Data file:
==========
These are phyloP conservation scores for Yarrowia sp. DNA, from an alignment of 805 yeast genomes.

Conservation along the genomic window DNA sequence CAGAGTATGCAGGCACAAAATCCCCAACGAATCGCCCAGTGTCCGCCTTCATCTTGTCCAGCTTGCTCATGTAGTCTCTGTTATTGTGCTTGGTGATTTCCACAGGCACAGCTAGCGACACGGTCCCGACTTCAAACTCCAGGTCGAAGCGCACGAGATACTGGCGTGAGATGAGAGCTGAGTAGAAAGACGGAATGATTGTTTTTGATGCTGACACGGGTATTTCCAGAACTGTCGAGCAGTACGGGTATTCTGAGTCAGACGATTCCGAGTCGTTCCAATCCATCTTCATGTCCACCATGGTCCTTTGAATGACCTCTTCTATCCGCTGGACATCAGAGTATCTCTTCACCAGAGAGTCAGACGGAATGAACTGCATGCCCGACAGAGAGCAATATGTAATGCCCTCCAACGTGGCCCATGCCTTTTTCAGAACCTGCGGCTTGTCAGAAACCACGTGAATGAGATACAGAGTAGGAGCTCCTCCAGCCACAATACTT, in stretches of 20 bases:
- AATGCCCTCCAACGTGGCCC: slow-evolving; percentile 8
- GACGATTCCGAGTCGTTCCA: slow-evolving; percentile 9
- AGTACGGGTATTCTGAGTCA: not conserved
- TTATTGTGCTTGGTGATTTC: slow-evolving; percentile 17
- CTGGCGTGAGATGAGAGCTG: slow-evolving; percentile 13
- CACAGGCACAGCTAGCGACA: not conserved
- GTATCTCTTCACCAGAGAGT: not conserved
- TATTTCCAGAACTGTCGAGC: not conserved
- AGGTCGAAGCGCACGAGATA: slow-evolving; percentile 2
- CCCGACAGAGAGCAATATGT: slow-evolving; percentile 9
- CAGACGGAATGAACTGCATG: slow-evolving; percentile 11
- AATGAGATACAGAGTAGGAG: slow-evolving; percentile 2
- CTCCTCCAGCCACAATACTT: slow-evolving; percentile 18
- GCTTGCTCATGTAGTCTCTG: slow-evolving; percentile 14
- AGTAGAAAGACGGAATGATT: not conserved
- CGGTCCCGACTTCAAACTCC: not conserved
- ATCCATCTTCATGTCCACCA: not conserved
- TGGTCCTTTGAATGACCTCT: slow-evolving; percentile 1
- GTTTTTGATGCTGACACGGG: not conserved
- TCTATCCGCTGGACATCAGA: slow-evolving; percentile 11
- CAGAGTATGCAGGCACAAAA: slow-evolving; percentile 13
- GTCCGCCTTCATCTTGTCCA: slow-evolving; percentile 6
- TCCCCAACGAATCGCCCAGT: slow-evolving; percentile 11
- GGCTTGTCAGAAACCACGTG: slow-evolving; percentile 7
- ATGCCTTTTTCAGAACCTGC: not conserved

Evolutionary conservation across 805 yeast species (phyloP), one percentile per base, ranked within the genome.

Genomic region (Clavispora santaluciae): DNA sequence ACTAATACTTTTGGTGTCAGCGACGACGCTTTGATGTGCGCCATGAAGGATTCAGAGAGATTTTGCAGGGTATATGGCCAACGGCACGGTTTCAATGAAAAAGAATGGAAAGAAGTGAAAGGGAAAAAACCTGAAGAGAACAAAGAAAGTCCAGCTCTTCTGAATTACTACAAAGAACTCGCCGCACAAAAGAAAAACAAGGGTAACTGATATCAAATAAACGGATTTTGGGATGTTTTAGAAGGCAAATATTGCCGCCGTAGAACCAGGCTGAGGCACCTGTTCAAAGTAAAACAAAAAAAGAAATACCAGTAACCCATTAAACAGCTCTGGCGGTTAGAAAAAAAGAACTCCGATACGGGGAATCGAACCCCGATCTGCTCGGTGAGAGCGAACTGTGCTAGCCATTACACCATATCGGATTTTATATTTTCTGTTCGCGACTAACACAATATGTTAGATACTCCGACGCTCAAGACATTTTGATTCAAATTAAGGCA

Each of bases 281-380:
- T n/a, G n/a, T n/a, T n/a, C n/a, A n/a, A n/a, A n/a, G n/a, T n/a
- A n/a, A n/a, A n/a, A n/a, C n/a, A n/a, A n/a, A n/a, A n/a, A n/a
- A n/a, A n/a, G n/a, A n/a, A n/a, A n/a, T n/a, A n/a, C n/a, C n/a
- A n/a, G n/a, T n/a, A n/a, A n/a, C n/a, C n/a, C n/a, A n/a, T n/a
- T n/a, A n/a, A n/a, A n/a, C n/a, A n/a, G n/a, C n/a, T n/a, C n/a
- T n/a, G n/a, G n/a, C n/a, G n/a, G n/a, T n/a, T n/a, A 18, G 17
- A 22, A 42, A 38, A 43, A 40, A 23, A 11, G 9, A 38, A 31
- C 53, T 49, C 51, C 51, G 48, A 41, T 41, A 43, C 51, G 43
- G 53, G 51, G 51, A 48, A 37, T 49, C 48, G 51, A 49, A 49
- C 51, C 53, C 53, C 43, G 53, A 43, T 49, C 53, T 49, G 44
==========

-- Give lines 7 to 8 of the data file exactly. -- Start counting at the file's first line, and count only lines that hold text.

- CTGGCGTGAGATGAGAGCTG: slow-evolving; percentile 13
- CACAGGCACAGCTAGCGACA: not conserved